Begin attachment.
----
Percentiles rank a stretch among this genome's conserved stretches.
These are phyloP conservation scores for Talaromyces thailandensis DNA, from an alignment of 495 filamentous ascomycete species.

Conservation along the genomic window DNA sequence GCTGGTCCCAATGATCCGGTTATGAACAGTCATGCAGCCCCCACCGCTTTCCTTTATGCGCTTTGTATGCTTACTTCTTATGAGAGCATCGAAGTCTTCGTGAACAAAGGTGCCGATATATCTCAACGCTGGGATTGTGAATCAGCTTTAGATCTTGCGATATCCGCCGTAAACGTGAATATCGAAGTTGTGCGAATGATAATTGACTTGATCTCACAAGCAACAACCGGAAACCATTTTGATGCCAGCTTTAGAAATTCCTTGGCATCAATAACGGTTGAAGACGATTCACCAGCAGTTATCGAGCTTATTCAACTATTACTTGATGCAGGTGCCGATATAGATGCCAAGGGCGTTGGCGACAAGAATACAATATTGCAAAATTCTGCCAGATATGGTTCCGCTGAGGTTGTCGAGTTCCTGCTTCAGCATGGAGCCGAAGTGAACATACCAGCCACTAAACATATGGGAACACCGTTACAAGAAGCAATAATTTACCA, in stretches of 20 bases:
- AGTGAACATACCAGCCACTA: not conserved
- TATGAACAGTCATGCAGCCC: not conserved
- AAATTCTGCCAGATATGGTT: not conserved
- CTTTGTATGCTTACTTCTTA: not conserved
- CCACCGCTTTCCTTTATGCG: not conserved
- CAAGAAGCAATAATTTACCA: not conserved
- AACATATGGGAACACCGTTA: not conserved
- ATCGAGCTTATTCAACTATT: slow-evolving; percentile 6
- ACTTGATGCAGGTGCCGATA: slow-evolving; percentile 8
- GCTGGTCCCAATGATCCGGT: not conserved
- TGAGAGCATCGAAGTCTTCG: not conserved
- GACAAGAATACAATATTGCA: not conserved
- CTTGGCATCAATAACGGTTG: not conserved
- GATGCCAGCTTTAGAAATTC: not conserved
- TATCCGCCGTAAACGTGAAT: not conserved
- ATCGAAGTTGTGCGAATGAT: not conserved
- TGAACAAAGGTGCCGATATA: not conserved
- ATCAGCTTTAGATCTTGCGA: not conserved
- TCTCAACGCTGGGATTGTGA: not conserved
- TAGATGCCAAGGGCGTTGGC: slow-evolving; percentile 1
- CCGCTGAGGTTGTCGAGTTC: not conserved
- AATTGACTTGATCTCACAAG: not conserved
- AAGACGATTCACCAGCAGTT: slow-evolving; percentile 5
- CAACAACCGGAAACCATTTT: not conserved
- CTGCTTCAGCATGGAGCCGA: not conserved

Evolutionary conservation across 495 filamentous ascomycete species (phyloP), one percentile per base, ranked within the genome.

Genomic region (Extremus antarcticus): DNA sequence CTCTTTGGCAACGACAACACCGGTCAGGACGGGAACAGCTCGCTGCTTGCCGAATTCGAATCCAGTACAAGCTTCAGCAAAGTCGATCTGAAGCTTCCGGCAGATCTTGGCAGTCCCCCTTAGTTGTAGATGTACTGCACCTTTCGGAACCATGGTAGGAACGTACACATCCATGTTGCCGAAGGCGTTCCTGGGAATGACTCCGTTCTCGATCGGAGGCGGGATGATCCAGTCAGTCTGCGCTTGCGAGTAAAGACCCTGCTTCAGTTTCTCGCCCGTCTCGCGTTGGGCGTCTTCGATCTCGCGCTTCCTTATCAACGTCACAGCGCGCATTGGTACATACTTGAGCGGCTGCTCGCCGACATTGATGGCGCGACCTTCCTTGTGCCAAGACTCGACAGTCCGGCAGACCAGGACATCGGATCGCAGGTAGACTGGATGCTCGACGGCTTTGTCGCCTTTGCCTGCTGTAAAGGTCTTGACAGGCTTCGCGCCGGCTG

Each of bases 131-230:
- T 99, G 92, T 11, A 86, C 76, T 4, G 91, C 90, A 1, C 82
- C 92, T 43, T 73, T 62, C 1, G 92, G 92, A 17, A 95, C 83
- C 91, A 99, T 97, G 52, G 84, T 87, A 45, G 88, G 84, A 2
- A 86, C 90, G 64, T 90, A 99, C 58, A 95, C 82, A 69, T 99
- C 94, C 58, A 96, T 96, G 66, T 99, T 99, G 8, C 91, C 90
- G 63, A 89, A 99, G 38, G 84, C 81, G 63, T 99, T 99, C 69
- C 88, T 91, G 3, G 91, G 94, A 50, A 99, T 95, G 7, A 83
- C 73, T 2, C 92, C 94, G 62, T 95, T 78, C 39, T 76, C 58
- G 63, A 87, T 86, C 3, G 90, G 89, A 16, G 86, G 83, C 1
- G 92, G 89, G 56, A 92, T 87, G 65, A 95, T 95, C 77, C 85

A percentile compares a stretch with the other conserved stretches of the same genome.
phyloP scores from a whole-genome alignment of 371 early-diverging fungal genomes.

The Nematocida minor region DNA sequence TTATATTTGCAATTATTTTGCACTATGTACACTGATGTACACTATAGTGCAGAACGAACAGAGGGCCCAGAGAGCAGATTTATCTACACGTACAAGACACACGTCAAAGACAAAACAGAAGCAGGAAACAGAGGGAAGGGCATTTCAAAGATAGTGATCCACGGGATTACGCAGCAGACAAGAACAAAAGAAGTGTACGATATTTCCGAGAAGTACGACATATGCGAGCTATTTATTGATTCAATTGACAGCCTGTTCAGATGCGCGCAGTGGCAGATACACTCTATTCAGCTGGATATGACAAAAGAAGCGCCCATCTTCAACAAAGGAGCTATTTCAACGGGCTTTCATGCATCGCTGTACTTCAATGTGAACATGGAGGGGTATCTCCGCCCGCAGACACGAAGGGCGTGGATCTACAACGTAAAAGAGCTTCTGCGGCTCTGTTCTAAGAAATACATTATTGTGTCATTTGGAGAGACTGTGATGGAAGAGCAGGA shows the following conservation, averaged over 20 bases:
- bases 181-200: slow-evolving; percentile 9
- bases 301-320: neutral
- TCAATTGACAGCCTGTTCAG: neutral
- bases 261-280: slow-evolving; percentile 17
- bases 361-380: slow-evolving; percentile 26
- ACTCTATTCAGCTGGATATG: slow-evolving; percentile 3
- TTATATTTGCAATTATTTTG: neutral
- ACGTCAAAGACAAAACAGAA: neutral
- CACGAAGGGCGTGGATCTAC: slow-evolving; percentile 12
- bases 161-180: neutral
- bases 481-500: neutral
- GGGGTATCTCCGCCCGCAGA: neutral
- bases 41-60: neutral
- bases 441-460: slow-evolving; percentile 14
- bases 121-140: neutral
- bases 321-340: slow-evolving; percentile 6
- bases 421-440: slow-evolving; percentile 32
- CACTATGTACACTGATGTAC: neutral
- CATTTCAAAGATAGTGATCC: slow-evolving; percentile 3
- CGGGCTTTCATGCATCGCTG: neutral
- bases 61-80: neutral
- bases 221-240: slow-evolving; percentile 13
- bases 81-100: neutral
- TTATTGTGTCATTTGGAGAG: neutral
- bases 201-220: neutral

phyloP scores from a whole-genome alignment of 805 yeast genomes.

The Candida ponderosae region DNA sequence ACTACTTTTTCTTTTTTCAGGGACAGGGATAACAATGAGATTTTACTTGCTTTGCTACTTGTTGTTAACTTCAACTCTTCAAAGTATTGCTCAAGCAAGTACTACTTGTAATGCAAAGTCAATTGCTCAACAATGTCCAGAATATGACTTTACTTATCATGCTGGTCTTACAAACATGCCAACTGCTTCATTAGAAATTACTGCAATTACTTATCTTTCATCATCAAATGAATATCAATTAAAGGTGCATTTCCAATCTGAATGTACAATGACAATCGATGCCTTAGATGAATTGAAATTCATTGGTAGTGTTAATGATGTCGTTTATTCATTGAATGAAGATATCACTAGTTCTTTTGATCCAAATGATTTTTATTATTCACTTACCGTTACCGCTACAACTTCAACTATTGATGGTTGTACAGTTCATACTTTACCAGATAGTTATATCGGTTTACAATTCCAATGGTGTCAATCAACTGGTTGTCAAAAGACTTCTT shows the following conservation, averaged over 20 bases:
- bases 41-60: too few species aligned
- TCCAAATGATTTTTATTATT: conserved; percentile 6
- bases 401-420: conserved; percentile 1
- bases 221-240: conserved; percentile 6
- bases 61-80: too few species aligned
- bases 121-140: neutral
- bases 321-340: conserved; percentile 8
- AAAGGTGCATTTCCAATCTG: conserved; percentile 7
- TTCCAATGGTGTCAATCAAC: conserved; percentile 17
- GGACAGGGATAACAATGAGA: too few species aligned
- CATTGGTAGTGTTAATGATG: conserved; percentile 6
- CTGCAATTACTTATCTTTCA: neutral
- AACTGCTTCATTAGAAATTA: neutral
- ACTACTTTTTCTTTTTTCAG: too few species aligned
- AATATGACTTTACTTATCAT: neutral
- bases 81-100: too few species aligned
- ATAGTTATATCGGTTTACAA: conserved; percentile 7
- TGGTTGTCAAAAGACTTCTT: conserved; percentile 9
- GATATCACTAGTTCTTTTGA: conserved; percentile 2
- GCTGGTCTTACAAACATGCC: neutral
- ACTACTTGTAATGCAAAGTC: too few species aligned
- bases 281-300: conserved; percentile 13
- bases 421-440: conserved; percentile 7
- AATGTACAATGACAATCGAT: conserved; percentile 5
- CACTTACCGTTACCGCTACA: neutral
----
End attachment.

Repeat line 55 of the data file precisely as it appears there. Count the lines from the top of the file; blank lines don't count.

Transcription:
- bases 481-500: neutral